Editorial board: Informing the public should be the first consideration
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Editorial board: Informing the public should be the first consideration

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The need for clear, quick and reliable information has never been greater. The COVID-19 pandemic has affected all of us, either directly through an infection or through the economic fallout that coronavirus has caused. We need information to make decisions about our livelihoods, our finances and our health.

In the absence of good information, rumors and innuendo flourish. People will speculate. They’ll make assumptions. They’ll draw conclusion that are wrong. We’ve seen that time and again.

Our public health agencies have been under enormous strain to keep the public informed while also managing their myriad other essential responsibilities. While many of us can work from home, they’ve been out in the community, working to keep Wyoming safe. But those responsibilities don’t diminish the need for clear, forthright information.

Unfortunately, we’ve witnessed instances when the Casper-Natrona County Health Department has given incomplete information to the public, or failed to provide it at all, leaving people to speculate and guess about what is happening in their community.

In the past few weeks, we’ve learned of three instances of mass testing after a positive coronavirus case in Natrona County. In one, the health department never shared this information with the public. In two other instances, they did not initially name the daycare and assisted living centers in question, effectively subjecting every such facility to unnecessary speculation.

Our concerns over the release of information date back farther. In mid-April, we learned that the roommate of an employee at the Wyoming Behavioral Institute, which was home to a significant coronavirus outbreak, attended multiple house parties before testing positive themselves.

This roommate was also a health care worker. Where exactly? We don’t know. The health department claimed revealing that would somehow violate HIPPA, a federal law concerning the privacy of an individual’s health care information. In other words, revealing the place of work of an unnamed person at what the mayor described as an “institution” would somehow allow the general public to divine the identity of that individual. A specious claim, to be sure.

Especially when you consider how the Star-Tribune learned that workers at Wyoming Medical Center had tested positive for COVID-19. That information first surfaced in an unrelated public records request, which included an email that stated an ER doc at the Casper hospital has tested positive. That records request was presumably reviewed by the county attorney, who apparently didn’t have the same concern that releasing workplace information on an unidentified person constituted a HIPPA violation.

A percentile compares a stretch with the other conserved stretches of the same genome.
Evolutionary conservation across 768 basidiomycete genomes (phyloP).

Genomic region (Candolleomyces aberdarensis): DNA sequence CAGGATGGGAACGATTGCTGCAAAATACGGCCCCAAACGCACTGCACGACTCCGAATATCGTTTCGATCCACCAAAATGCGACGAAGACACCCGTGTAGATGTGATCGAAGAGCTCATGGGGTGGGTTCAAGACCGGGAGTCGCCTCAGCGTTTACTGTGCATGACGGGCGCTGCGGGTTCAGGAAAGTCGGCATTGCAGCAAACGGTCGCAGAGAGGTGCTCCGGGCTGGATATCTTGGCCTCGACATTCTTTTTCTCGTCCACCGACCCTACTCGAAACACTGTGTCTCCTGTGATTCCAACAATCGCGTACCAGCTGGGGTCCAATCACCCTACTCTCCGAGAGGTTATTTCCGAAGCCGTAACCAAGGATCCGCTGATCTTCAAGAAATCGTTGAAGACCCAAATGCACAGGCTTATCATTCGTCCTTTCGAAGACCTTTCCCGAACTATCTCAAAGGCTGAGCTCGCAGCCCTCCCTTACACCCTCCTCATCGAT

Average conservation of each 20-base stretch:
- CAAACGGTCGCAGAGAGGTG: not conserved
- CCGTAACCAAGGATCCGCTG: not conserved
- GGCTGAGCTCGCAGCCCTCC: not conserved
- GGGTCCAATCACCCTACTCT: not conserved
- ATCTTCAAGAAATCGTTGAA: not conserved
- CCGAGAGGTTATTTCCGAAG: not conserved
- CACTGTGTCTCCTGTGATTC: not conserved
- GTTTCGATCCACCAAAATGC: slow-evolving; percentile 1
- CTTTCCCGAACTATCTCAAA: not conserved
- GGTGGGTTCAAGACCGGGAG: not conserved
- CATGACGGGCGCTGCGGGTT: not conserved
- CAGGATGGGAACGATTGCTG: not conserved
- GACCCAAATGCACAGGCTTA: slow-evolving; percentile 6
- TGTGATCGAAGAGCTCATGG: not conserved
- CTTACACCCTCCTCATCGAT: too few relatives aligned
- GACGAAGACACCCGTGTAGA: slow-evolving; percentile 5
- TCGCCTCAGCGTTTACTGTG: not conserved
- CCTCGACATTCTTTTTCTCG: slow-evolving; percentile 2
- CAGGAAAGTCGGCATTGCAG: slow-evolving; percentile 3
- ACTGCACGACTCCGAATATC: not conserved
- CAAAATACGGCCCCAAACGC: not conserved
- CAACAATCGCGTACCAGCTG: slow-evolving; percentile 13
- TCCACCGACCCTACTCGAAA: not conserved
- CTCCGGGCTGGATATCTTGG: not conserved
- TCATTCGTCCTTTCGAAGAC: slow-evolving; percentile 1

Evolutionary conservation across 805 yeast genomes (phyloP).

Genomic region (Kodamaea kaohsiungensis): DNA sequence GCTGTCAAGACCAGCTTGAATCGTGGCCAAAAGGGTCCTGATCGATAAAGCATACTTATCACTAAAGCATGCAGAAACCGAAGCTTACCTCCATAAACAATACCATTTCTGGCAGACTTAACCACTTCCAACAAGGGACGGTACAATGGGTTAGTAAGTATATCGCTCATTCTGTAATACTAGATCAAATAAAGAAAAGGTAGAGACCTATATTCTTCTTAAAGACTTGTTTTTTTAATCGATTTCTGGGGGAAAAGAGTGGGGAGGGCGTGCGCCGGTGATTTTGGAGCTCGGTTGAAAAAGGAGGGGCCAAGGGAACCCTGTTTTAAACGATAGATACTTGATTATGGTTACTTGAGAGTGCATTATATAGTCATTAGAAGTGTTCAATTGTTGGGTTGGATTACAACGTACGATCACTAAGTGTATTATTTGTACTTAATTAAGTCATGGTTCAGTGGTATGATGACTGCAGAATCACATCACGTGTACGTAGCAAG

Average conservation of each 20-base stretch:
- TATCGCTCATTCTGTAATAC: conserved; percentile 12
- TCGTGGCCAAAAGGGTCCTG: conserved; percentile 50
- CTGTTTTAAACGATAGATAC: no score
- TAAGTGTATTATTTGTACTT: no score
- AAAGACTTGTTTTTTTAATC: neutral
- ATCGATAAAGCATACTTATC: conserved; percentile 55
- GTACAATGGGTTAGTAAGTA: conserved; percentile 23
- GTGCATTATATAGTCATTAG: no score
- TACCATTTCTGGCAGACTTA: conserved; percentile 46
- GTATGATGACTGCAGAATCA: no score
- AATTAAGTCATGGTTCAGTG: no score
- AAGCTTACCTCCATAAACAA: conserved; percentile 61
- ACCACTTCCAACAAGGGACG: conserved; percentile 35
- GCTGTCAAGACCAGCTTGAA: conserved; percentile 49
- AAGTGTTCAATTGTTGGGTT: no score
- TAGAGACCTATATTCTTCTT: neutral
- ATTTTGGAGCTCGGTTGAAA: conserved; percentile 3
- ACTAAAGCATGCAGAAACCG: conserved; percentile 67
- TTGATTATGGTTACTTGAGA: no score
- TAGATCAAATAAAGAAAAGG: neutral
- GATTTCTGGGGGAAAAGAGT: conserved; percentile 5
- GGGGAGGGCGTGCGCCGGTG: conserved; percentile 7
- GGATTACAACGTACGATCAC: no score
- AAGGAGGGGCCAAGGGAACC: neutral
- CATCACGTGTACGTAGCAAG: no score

In response to reporter questions, the hospital later confirmed that it had tested roughly 200 workers after five employees who worked directly with patients tested positive for coronavirus. But the county health department never shared this information. They never included it in their regular press releases announcing cases, even when asked by an editor whether providers were infected. Instead the agency, a regulator of public health, left it to the entity it oversees to decide whether to release information to the public.

A similar deference was apparent most recently when testing confirmed cases involving a Life Care Center resident and a child at the Learning Junction, both in Casper. The initial announcements did not identify either location. When a local health department official was directly asked the name of the nursing home, she declined to identify the facility, even after a journalist noted that state health officials had established a precedent for identifying assisted-living centers exposed to COVID-19 on day one.

Ultimately, the state released the assisted living center’s name, knowing it was in the public interest to do so. And why is that important? Because until the facility was identified, any person with a parent or grandparent at a Casper nursing home was wondering whether their loved one might have been exposed to a disease that has proven especially deadly to the elderly. Similarly, the local health department waited six days to identify the childcare center, leading to unnecessary speculation.

In all of these instances, the department showed a deference to the entity it regulates when it came to sharing critical information. But the deference should be to the public, which has a right to know if a facility in their community has been subject to mass testing.

And it’s important to remember: other agencies are releasing this information without being asked. The Wyoming Department of Health, from the get-go, identified Showboat Retirement Center and Worland Health Care Rehabilitation Centers in their press releases. Similarly, it didn’t take a public records request for people in Rawlins and Cody to learn that workers at their local hospitals tested positive.

None of this is to take away from the essential work that our local health department has been doing during this crisis. They’ve worked long hours, weekends and holidays to stay on top of the biggest health crisis in our lifetimes, something we’ve noted in past editorials. But officials there must think differently when it comes to the release of information. When it comes to sharing key health news, the first consideration should be to the public they serve, not the businesses they regulate.

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